06 November, 2016

A popular FB comment of mine

Source post: "It actually goes back to Lyndon Johnson and the Civil Rights Act. Johnson was a senator from Texas and a close ally of the phalanx of southern senators that used their immense seniority to protect their states' oppression of black folks at the national level. In these states, for example, the benefits of the GI Bill were available to whites (like my grandfather, who didn't fight and used it to get a bachelor's degree on his way to becoming a "Rev. Dr.") but systematically denied to blacks, who had fought in war. However, when he became President, he supported civil rights through landmark bills such and the Civil Rights Act and Voting Rights Act. Per Randall B. Woods:

"LBJ wrapped white America in a moral straight jacket. How could individuals who fervently, continuously, and overwhelmingly identified themselves with a merciful and just God continue to condone racial discrimination, police brutality, and segregation? Where in the Judeo-Christian ethic was there justification for killing young girls in a church in Alabama, denying an equal education to black children, barring fathers and mothers from competing for jobs that would feed and clothe their families? Was Jim Crow to be America's response to "Godless Communism"?"

When Johnson signed the bill, he noted that he had "lost the South for a generation," and that was true. Southern white gradually shifted from democratic to republican politics as the parties realigned themselves, and the "Southern Strategy" employed by the GOP used racism to win the southern states by spreading imagery like the black "welfare queen," though that image wasn't supported by the literature. Of the two parties, democrats pushed against racism more and won the support of black americans. The Congressional Black Caucus is overwhelmingly democratic.

Is that permanent? No. No party is "owed" the vote of any group, but as long as the GOP shelters and supports racism I don't think there will be much support for it from communities of color. This election feels kind of like the hysteria before the repeal of "Don't Ask, Don't Tell" where people thought the military would fall apart because of homophobia - likewise, we white people need to get over ourselves and realize that immigration and changing demographics are part of the genius of America (all recent American nobel prize winners were immigrants) and that our country's diversity and efforts for inclusion make us the shining city on a hill that we want to be.

It's that racism, that "we want our country back" feeling, that has in part led to Trump. Analysis of voters have found that Trump support is more about race than it is about economics - Trump supporters make more money than groups that supported other GOP candidates. What unites them, or at least some of them, is this narrative from Arlie Russell Hochschild:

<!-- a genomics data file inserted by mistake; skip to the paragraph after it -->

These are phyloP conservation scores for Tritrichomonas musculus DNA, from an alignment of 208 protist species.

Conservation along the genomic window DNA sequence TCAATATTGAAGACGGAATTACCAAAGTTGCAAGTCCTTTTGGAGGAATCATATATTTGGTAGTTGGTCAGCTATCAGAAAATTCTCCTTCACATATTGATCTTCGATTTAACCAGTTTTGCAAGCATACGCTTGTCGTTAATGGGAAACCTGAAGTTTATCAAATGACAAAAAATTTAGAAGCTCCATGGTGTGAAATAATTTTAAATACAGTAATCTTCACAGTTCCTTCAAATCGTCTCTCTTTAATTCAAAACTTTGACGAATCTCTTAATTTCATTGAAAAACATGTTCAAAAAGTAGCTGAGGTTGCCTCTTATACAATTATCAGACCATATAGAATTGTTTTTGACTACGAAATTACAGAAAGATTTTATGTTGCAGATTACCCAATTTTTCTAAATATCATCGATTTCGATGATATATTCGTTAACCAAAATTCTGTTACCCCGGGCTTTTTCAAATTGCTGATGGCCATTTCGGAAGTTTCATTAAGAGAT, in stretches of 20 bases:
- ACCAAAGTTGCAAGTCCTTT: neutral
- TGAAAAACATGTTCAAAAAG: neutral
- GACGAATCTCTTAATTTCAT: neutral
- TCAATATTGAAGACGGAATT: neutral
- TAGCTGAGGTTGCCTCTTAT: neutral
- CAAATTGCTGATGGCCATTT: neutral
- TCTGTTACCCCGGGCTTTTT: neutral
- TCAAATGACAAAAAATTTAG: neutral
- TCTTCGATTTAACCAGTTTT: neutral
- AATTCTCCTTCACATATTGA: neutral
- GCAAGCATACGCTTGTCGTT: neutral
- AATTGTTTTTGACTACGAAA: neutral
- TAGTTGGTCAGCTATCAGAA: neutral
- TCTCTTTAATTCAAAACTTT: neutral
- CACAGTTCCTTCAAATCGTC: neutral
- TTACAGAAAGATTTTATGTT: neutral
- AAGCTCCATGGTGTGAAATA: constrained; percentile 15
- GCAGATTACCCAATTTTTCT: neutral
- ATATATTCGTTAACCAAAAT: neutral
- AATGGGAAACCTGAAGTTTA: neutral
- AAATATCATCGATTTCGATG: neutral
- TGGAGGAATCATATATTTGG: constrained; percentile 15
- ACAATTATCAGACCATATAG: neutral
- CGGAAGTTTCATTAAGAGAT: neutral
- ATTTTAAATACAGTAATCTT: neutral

"You are patiently standing in the middle of a long line stretching toward the horizon, where the American Dream awaits. But as you wait, you see people cutting in line ahead of you. Many of these line-cutters are black—beneficiaries of affirmative action or welfare. Some are career-driven women pushing into jobs they never had before. Then you see immigrants, Mexicans, Somalis, the Syrian refugees yet to come. As you wait in this unmoving line, you're being asked to feel sorry for them all. You have a good heart. But who is deciding who you should feel compassion for? Then you see President Barack Hussein Obama waving the line-cutters forward. He's on their side. In fact, isn't he a line-cutter too? How did this fatherless black guy pay for Harvard? As you wait your turn, Obama is using the money in your pocket to help the line-cutters. He and his liberal backers have removed the shame from taking. The government has become an instrument for redistributing your money to the undeserving. It's not your government anymore; it's theirs."

The GOP won white votes in large majorities (enough to win in 2000 and 2004) in part through an idea of the American Dream that got most americans to support huge tax cuts that weren't for their benefit (which drove some foolish dem political consultants crazy). Racism is a large force in American political life, especially for older white Americans, and Trump tapped into that. His developments were found to be discriminatory by the Justice Department, multiple times, and he advocated for the death penalty for some young black men who were innocent, the "Central Park Five."

People of color are "saving the republic" because older white America is more comfortable with Trump's fascist tendencies than a (somewhat problematic) woman who supports rights for all Americans, and who respects the constitution. Apparently, some portion of the US has taken in so much hatred and nonsense from talk radio that they believed (or wanted to believe) conspiracies like the birth certificate, because that was more convenient than the idea of a qualified black president. The older white woman that cut my hair last night talked about the birth certificate, even.

Trump is grossly unfit for office (my reasons here:http://willslack.blogspot.com/.../why-i-am-nevertrump...) but white people, as a block, would rather put him in power, and the constitution at risk. That's bananas.

Thanks for reading; I hope this was helpful."

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